The matter was referred to the Ethics Officer of Galway County Council who was asked to investigate if this contravened the Minister’s direction as to how the money should be spent.
Now, Fianna Fáil Chairman of Tuam Council, Cllr Donagh Killilea, has been informed that they did not contravene the ethical framework for local government and it was a democratic decision.
He said that it was a needless and expensive route to ask the Council’s Ethics Officer to investigate how they conduct their business as local representatives “given that there was never any clear evidence of wrong-doing.”
When the dispersal of the €180,000 was being discussed by the Tuam area councillors, it was the four Fianna Fáil members who used their majority vote to dictate where the money would be spent – the other three councillors were ‘left out in the cold’.
This infuriated Cllr Andrew Reddington (FG), Cllr Pete Roche (FG) and Cllr Karey McHugh (Ind) who accused the Fianna Fáil councillors of pulling ‘a political stunt’.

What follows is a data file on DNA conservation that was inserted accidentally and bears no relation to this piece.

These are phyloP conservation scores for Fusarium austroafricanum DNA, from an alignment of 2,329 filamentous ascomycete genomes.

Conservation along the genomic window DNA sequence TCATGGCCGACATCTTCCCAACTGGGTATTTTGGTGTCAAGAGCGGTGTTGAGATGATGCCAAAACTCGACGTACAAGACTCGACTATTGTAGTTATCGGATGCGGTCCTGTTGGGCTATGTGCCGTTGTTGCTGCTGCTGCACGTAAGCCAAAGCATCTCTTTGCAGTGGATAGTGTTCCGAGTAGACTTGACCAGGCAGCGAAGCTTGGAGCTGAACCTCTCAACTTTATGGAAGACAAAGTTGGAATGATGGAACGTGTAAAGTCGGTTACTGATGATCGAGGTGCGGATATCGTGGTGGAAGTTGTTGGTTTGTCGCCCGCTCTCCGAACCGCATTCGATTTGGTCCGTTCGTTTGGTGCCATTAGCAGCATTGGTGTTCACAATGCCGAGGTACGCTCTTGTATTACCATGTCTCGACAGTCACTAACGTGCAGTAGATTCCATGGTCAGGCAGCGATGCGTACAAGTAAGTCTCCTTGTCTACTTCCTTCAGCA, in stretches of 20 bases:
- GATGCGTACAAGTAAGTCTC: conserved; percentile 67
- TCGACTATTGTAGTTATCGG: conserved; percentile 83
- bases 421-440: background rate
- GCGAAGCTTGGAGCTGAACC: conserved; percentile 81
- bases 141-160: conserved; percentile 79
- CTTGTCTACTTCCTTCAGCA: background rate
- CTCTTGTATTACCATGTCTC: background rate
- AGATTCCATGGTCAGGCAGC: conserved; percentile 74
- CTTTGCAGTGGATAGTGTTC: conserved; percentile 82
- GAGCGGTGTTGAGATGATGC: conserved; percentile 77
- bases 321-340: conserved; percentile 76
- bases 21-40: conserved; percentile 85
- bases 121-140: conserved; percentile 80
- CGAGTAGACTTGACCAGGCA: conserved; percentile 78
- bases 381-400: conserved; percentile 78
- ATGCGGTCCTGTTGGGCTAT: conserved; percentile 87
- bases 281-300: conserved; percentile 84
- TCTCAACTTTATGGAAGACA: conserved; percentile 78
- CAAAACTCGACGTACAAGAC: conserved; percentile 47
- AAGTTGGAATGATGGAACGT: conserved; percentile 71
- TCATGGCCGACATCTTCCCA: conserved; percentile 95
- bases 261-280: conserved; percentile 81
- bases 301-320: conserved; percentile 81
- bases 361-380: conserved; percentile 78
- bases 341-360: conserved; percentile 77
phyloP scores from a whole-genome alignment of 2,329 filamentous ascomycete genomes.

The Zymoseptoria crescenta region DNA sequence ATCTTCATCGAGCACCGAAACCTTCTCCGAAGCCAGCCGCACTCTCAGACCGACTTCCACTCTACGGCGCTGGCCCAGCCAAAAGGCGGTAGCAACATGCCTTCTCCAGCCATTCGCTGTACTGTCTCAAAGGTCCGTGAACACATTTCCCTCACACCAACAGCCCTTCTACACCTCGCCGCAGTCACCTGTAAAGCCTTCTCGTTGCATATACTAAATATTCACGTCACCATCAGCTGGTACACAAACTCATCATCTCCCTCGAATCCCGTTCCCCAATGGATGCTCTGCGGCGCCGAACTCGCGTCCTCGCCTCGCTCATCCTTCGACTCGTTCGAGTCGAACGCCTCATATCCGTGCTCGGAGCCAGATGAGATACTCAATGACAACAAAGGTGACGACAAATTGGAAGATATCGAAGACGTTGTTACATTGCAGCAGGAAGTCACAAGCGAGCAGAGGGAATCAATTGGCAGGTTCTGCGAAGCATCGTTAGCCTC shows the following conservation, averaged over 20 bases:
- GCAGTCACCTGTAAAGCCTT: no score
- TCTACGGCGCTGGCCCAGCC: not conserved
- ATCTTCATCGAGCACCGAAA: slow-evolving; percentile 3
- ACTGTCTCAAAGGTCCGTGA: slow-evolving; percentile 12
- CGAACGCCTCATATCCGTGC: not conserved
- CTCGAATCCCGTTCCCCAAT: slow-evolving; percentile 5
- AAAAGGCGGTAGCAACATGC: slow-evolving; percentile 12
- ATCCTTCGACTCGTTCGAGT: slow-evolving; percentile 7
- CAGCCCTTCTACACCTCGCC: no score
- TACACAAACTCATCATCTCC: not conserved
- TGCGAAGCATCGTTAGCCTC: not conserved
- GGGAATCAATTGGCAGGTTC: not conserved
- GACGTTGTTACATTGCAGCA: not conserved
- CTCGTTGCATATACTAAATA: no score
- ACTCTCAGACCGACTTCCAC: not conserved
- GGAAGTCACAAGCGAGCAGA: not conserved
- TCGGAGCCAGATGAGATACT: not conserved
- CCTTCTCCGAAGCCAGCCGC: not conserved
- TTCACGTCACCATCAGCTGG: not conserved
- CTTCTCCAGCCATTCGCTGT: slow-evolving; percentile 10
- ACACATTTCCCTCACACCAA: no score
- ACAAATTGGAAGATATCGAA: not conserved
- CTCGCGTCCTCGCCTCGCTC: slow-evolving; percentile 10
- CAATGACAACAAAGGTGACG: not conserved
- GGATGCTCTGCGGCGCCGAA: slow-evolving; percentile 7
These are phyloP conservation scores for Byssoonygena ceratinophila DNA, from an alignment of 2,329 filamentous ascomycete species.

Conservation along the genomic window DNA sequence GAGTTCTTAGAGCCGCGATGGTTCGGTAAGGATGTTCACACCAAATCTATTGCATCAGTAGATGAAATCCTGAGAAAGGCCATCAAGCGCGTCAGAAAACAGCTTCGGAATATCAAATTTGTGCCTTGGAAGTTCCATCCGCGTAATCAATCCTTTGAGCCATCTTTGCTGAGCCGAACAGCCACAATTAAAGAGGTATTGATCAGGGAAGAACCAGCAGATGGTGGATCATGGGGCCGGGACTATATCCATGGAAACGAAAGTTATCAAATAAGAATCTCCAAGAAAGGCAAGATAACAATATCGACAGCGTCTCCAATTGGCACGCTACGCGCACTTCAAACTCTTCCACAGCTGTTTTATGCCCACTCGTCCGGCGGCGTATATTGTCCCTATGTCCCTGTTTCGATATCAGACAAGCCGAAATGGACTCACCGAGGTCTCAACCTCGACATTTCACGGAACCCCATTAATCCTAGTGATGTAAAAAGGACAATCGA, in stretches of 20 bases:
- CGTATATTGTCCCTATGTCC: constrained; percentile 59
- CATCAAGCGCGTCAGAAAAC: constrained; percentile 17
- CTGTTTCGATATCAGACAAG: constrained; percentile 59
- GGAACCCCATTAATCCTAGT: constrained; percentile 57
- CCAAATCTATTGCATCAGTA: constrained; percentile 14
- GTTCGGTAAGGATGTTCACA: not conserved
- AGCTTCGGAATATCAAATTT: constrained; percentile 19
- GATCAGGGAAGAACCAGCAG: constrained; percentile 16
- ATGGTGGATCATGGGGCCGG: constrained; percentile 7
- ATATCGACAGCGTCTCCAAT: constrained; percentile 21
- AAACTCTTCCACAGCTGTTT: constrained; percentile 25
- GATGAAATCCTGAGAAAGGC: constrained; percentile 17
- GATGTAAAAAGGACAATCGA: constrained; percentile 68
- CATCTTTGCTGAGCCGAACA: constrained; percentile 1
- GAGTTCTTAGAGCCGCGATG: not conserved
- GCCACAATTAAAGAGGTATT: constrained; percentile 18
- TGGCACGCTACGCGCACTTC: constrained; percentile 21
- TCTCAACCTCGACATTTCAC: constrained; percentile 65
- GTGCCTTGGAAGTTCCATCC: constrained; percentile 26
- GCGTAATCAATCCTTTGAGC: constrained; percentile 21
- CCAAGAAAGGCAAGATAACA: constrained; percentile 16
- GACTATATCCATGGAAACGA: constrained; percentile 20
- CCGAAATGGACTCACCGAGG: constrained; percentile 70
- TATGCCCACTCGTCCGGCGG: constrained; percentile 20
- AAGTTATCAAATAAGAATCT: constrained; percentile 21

They also took issue with the fact that the other municipal districts arrived at a general consensus as to how the money should be spent.
A ‘behind closed doors’ meeting between the seven councillors to discuss the dispersal of the fund that was agreed, but it never took place.
In prompted Cllr Reddington to table a motion at a full Galway County Council meeting that the Ethics Officer investigate the manner in which the distribution of the €180,000 was being handled.
A report from Council Chief Executive Jim Cullen states that the Ethics Officer investigated the claims that the €180,000 was unfairly distributed between the four FF councillors.
But the official concluded that the matter was discussed at length and that the decision on the allocation of the funds was determined by a majority vote of the members.
The officer stated that the decision was based on a motion that was voted upon and duly carried and complied with the Minister’s requirements.
The Chief Executive along with the Cathaoirleach of Galway County Council, Cllr Peter Keaveney, having considered the Ethics Officer’s report, have concluded that no further action is required.